The final report covers technology issues, market capacity, costs and outreach for the Vermont farmers markets and offers recommendations for streamlining through pilots and policy and further analysis.

This link takes you to my website where the report is listed.

I am happy to talk about the report or to answer any questions.
Dar

Report

Request for proposals for Farm To Cafeteria conference

“6th National Farm to Cafeteria Conference: Digging In!” Burlington, Vermont August 2-5, 2012
Presented by: National Farm to School Network

Proposal Application Period: February 8, 2012 – March 7, 2012

No proposals will be accepted after March 7, 2012

RFP

Update from Jean at NOFA in Vermont

Since Jean Hamilton from NOFA-VT is scheduled to speak at our first statewide conference in Louisiana, I have been in touch with her during this difficult week up there. She sent me this email:

Our offices were closed yesterday due to the fact that all roads into town were completely flooded. I tried driving in from two of the three directions when I finally got a glimpse of the Winooski river turned sea.

So, I headed into Burlington instead where I spent the day helping farmers at the Intervale cart produce to high ground. A bunch of us filled a cooler with as much as four farms could harvest before the water took their fields, only to realize that the water was definitely going to fill the cooler as well. Luckily, our local school district is very supportive of local farms and invited them to move all their stuff up to a HUGE walk in cooler at the middle school. It was an emotionally confusing day with lots of sunshine, inspiring community cooperation, and oh so much farm food gone bye-bye.
For the most part, people are taking this opportunity to reaffirm the things that matter most, but I know there are some very low spirits among the farmers.

Anyway, it was touching to come home, see this email, and realize how many people are thinking of us up here.

Disaster planning

What a few months for the natural world in North America. It seems that we are now fully in the next phase of environmental uncertainty and change, and as market organizers, must plan for the eventuality of it coming to us.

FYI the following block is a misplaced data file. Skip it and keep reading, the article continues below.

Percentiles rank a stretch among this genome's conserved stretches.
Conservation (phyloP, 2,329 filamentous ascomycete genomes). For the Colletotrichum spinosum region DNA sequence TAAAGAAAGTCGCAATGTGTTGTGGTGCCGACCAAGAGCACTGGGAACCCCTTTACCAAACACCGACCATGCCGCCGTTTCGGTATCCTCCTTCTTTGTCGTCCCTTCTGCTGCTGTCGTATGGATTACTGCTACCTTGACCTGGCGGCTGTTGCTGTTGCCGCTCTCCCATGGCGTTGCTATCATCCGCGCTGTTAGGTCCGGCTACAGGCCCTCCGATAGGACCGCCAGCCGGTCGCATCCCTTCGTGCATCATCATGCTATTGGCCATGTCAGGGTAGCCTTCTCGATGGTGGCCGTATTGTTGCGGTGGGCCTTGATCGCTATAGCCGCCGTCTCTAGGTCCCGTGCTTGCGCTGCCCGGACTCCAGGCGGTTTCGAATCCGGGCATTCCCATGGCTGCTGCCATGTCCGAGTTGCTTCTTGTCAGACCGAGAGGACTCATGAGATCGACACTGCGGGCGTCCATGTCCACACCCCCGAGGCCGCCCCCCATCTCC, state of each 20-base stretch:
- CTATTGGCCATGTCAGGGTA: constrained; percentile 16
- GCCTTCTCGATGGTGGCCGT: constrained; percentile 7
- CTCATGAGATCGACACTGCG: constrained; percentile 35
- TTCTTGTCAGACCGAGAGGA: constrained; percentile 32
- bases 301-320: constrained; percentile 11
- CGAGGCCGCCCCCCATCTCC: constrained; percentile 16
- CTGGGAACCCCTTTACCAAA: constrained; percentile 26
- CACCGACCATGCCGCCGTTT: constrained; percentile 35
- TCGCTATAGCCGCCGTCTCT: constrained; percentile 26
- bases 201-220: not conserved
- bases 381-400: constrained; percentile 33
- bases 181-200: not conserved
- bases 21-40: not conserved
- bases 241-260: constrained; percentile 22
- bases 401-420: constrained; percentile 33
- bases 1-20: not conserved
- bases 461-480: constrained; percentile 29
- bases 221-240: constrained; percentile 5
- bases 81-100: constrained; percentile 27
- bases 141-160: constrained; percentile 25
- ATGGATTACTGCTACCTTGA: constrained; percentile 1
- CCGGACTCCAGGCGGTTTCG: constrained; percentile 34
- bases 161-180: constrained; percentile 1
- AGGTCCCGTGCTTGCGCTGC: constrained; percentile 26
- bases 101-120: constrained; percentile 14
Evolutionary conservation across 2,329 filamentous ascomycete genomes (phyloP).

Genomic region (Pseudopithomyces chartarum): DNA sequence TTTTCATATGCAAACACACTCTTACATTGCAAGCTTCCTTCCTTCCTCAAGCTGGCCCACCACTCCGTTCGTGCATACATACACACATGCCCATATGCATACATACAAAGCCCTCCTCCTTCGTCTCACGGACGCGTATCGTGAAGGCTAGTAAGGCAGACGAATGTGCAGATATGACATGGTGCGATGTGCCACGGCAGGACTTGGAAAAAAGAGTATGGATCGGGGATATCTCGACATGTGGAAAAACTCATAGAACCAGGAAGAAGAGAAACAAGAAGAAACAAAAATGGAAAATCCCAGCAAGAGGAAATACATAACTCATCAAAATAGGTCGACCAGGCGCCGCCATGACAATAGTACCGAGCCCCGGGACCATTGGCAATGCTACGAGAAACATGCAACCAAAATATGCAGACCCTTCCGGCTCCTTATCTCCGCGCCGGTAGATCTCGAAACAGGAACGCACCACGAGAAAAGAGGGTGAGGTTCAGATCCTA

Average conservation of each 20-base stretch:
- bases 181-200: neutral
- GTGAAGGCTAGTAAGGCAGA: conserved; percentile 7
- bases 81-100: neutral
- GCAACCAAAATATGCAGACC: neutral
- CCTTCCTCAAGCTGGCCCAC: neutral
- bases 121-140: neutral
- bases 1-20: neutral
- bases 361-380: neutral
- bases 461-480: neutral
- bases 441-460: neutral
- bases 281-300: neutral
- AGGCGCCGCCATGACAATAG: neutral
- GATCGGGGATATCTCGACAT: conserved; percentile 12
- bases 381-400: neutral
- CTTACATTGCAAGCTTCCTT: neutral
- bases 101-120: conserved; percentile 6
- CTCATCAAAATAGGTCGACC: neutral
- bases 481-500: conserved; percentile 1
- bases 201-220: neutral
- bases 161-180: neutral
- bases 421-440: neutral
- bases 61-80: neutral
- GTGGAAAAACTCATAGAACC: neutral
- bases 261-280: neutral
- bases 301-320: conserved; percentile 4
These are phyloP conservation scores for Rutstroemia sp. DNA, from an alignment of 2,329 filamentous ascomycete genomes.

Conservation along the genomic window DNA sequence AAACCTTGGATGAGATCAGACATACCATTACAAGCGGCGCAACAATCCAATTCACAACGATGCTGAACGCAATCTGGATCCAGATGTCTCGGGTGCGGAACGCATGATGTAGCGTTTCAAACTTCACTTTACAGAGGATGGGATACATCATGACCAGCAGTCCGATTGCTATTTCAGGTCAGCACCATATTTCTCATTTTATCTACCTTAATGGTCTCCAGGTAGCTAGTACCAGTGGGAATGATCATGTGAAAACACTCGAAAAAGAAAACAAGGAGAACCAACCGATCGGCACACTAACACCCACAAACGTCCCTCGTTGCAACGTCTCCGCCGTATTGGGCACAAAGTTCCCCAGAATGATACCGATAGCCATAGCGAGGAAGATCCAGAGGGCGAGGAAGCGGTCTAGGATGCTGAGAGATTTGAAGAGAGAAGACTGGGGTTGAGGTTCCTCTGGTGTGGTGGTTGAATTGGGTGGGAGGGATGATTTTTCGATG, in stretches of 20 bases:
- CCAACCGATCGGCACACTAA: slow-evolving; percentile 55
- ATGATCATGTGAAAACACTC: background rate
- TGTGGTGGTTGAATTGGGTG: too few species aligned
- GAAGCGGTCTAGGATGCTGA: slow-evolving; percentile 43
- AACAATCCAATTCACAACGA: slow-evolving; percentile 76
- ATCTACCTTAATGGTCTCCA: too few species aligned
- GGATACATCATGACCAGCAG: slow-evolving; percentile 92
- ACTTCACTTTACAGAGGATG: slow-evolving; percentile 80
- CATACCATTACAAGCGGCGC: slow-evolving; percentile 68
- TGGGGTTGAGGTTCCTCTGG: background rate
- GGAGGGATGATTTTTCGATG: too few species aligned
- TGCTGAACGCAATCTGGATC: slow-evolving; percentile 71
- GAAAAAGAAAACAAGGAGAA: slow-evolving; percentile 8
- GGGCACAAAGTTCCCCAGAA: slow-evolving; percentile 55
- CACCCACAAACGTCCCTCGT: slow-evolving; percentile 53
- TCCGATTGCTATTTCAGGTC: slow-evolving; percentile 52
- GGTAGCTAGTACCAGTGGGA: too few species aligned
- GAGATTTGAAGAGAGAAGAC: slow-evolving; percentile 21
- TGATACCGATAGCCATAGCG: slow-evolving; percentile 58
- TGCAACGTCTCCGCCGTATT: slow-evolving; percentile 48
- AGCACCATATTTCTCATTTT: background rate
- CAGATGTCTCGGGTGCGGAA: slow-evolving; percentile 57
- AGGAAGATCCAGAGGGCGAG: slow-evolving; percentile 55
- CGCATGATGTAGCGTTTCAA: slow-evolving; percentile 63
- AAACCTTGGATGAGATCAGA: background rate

Vermont is currently in the grips of the devastation and as a recent visitor, I worry about those farmers and markets that I met while there. I know from experience that the issues they will face over the next few months will be both unique to their place and similar to New Orleans 2005, Iowa 2008 or even the horror of Japan 2011 and so on. Sure we can help and should help, those of us who have seen it, but more importantly:
How can we begin to add some resilience into our organizations so that we can quickly react to our community when they need us? Is funding the top priority after disasters, or is the primary responsibility a series of human responses that offer comfort and solace? And what can be done as a national community of markets to offer help without becoming a FEMA-like casualty of bureaucracy?
Is this a series of audio pieces or maybe even a packet, downloadable for those who are ready to plan?
I am beginning to work on post-disaster planning for markets. If you feel like adding your thoughts, do send me any ideas as they pop up. And good luck to Vermont and to the entire Northeast.

Vermont

email me at dar wolnik at gmail if you have ideas or details that you want to share.